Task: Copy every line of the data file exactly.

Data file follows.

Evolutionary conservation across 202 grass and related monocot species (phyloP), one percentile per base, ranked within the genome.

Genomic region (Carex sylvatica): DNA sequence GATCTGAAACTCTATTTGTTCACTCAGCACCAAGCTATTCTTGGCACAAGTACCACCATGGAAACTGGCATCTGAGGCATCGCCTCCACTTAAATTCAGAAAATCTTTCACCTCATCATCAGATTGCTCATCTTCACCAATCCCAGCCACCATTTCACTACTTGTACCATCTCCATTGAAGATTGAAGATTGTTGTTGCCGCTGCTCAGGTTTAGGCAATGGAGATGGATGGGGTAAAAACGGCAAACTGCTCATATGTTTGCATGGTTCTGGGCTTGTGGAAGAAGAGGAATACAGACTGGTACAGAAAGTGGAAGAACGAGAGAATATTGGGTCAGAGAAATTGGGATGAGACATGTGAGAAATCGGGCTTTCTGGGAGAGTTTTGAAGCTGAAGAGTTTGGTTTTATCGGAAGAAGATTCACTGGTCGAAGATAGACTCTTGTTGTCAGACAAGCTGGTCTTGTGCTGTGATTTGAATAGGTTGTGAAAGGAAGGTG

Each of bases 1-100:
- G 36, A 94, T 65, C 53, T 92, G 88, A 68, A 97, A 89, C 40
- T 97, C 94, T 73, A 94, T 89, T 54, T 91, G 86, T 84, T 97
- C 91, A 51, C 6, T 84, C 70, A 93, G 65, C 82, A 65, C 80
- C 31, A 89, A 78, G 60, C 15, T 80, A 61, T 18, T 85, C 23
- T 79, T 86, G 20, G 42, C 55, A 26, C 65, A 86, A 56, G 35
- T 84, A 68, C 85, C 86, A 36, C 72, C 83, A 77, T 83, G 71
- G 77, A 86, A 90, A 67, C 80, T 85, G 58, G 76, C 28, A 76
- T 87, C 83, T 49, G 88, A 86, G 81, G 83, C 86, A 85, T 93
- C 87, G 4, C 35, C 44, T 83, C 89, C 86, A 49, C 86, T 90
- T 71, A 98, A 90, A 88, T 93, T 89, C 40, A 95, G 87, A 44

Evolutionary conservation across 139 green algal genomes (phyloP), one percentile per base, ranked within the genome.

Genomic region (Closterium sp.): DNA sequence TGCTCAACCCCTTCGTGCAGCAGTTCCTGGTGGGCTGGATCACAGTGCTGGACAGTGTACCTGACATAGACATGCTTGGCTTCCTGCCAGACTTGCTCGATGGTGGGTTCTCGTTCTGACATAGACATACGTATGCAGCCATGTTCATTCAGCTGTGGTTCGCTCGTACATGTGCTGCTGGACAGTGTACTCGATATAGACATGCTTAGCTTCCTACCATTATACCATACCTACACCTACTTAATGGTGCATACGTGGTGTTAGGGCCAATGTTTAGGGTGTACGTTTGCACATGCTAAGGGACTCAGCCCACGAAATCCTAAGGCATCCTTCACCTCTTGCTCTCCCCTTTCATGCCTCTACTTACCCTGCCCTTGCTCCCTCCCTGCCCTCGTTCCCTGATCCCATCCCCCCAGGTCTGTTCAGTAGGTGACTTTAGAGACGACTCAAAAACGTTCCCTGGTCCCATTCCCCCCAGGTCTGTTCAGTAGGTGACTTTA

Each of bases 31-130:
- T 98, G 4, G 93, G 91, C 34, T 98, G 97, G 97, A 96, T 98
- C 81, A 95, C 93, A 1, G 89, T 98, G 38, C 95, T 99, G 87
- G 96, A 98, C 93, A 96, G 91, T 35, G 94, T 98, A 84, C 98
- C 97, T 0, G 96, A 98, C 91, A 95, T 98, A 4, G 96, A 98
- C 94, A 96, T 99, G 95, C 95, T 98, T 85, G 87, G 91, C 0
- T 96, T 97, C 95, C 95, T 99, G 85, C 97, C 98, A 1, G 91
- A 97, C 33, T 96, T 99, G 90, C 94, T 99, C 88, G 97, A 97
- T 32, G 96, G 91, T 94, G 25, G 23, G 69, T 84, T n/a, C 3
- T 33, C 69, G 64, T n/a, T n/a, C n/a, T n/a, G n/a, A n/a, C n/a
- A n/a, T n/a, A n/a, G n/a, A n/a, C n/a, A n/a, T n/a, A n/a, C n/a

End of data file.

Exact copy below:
Evolutionary conservation across 202 grass and related monocot species (phyloP), one percentile per base, ranked within the genome.

Genomic region (Carex sylvatica): DNA sequence GATCTGAAACTCTATTTGTTCACTCAGCACCAAGCTATTCTTGGCACAAGTACCACCATGGAAACTGGCATCTGAGGCATCGCCTCCACTTAAATTCAGAAAATCTTTCACCTCATCATCAGATTGCTCATCTTCACCAATCCCAGCCACCATTTCACTACTTGTACCATCTCCATTGAAGATTGAAGATTGTTGTTGCCGCTGCTCAGGTTTAGGCAATGGAGATGGATGGGGTAAAAACGGCAAACTGCTCATATGTTTGCATGGTTCTGGGCTTGTGGAAGAAGAGGAATACAGACTGGTACAGAAAGTGGAAGAACGAGAGAATATTGGGTCAGAGAAATTGGGATGAGACATGTGAGAAATCGGGCTTTCTGGGAGAGTTTTGAAGCTGAAGAGTTTGGTTTTATCGGAAGAAGATTCACTGGTCGAAGATAGACTCTTGTTGTCAGACAAGCTGGTCTTGTGCTGTGATTTGAATAGGTTGTGAAAGGAAGGTG

Each of bases 1-100:
- G 36, A 94, T 65, C 53, T 92, G 88, A 68, A 97, A 89, C 40
- T 97, C 94, T 73, A 94, T 89, T 54, T 91, G 86, T 84, T 97
- C 91, A 51, C 6, T 84, C 70, A 93, G 65, C 82, A 65, C 80
- C 31, A 89, A 78, G 60, C 15, T 80, A 61, T 18, T 85, C 23
- T 79, T 86, G 20, G 42, C 55, A 26, C 65, A 86, A 56, G 35
- T 84, A 68, C 85, C 86, A 36, C 72, C 83, A 77, T 83, G 71
- G 77, A 86, A 90, A 67, C 80, T 85, G 58, G 76, C 28, A 76
- T 87, C 83, T 49, G 88, A 86, G 81, G 83, C 86, A 85, T 93
- C 87, G 4, C 35, C 44, T 83, C 89, C 86, A 49, C 86, T 90
- T 71, A 98, A 90, A 88, T 93, T 89, C 40, A 95, G 87, A 44

Evolutionary conservation across 139 green algal genomes (phyloP), one percentile per base, ranked within the genome.

Genomic region (Closterium sp.): DNA sequence TGCTCAACCCCTTCGTGCAGCAGTTCCTGGTGGGCTGGATCACAGTGCTGGACAGTGTACCTGACATAGACATGCTTGGCTTCCTGCCAGACTTGCTCGATGGTGGGTTCTCGTTCTGACATAGACATACGTATGCAGCCATGTTCATTCAGCTGTGGTTCGCTCGTACATGTGCTGCTGGACAGTGTACTCGATATAGACATGCTTAGCTTCCTACCATTATACCATACCTACACCTACTTAATGGTGCATACGTGGTGTTAGGGCCAATGTTTAGGGTGTACGTTTGCACATGCTAAGGGACTCAGCCCACGAAATCCTAAGGCATCCTTCACCTCTTGCTCTCCCCTTTCATGCCTCTACTTACCCTGCCCTTGCTCCCTCCCTGCCCTCGTTCCCTGATCCCATCCCCCCAGGTCTGTTCAGTAGGTGACTTTAGAGACGACTCAAAAACGTTCCCTGGTCCCATTCCCCCCAGGTCTGTTCAGTAGGTGACTTTA

Each of bases 31-130:
- T 98, G 4, G 93, G 91, C 34, T 98, G 97, G 97, A 96, T 98
- C 81, A 95, C 93, A 1, G 89, T 98, G 38, C 95, T 99, G 87
- G 96, A 98, C 93, A 96, G 91, T 35, G 94, T 98, A 84, C 98
- C 97, T 0, G 96, A 98, C 91, A 95, T 98, A 4, G 96, A 98
- C 94, A 96, T 99, G 95, C 95, T 98, T 85, G 87, G 91, C 0
- T 96, T 97, C 95, C 95, T 99, G 85, C 97, C 98, A 1, G 91
- A 97, C 33, T 96, T 99, G 90, C 94, T 99, C 88, G 97, A 97
- T 32, G 96, G 91, T 94, G 25, G 23, G 69, T 84, T n/a, C 3
- T 33, C 69, G 64, T n/a, T n/a, C n/a, T n/a, G n/a, A n/a, C n/a
- A n/a, T n/a, A n/a, G n/a, A n/a, C n/a, A n/a, T n/a, A n/a, C n/a